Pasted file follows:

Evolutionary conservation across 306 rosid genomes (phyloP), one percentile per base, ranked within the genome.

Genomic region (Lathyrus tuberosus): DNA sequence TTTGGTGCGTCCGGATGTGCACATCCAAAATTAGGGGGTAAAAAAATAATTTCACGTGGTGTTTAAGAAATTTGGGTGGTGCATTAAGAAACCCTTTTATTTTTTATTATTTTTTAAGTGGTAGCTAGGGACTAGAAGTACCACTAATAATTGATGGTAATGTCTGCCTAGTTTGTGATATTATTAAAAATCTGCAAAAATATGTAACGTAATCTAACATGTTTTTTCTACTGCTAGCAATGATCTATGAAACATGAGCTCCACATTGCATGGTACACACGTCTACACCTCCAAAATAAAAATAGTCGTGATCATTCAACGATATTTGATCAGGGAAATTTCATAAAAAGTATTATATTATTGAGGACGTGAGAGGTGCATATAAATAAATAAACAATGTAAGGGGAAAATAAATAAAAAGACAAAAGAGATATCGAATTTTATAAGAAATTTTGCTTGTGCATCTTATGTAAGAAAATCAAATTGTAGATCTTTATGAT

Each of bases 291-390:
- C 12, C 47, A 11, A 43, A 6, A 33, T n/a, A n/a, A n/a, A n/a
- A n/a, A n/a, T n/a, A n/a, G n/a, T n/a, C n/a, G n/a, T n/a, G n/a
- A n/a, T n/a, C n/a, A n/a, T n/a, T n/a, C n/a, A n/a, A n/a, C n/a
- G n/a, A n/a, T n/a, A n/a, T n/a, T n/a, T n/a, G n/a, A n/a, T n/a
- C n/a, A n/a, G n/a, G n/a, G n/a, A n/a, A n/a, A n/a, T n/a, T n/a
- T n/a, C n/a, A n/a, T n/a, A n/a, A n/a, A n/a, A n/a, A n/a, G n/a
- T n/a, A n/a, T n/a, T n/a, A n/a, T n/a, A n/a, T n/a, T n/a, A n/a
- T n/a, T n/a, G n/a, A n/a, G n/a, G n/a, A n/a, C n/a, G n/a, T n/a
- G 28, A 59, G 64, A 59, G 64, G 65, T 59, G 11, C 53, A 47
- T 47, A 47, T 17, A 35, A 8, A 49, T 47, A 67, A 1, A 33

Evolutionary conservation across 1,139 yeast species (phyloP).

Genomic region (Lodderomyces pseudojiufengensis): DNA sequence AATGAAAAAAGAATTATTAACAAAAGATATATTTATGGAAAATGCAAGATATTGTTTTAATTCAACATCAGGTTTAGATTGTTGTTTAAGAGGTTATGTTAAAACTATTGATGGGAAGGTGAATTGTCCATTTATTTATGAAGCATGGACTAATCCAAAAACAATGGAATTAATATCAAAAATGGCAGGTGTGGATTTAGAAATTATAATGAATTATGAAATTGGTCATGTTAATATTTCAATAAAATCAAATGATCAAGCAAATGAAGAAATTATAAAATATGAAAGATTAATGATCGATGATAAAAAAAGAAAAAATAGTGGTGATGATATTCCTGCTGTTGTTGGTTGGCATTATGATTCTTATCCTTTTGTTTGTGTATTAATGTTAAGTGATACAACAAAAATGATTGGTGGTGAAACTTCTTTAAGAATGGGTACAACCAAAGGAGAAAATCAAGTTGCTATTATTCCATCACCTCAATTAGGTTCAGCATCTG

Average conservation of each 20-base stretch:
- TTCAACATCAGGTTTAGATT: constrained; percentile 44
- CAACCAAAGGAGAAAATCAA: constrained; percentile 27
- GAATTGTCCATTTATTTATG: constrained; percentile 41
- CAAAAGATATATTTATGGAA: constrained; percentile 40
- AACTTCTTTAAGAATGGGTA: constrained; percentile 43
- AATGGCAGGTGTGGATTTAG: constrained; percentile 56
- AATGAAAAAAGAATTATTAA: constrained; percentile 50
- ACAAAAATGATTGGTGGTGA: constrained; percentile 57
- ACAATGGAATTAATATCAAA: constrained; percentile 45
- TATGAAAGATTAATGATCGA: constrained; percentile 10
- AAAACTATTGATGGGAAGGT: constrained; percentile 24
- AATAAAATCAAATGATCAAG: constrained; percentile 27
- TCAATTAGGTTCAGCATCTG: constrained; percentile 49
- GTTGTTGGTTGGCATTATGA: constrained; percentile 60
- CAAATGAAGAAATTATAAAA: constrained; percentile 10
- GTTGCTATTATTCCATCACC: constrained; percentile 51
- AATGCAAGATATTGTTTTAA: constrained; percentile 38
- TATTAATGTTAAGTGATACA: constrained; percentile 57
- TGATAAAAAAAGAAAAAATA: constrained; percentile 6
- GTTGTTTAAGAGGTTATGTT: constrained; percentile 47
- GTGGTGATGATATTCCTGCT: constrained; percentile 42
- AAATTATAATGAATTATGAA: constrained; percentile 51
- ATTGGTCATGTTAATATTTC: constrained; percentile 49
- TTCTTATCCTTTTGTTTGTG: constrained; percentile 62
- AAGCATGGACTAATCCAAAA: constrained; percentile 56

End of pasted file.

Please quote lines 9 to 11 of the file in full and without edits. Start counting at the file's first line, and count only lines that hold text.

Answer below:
- T n/a, C n/a, A n/a, T n/a, A n/a, A n/a, A n/a, A n/a, A n/a, G n/a
- T n/a, A n/a, T n/a, T n/a, A n/a, T n/a, A n/a, T n/a, T n/a, A n/a
- T n/a, T n/a, G n/a, A n/a, G n/a, G n/a, A n/a, C n/a, G n/a, T n/a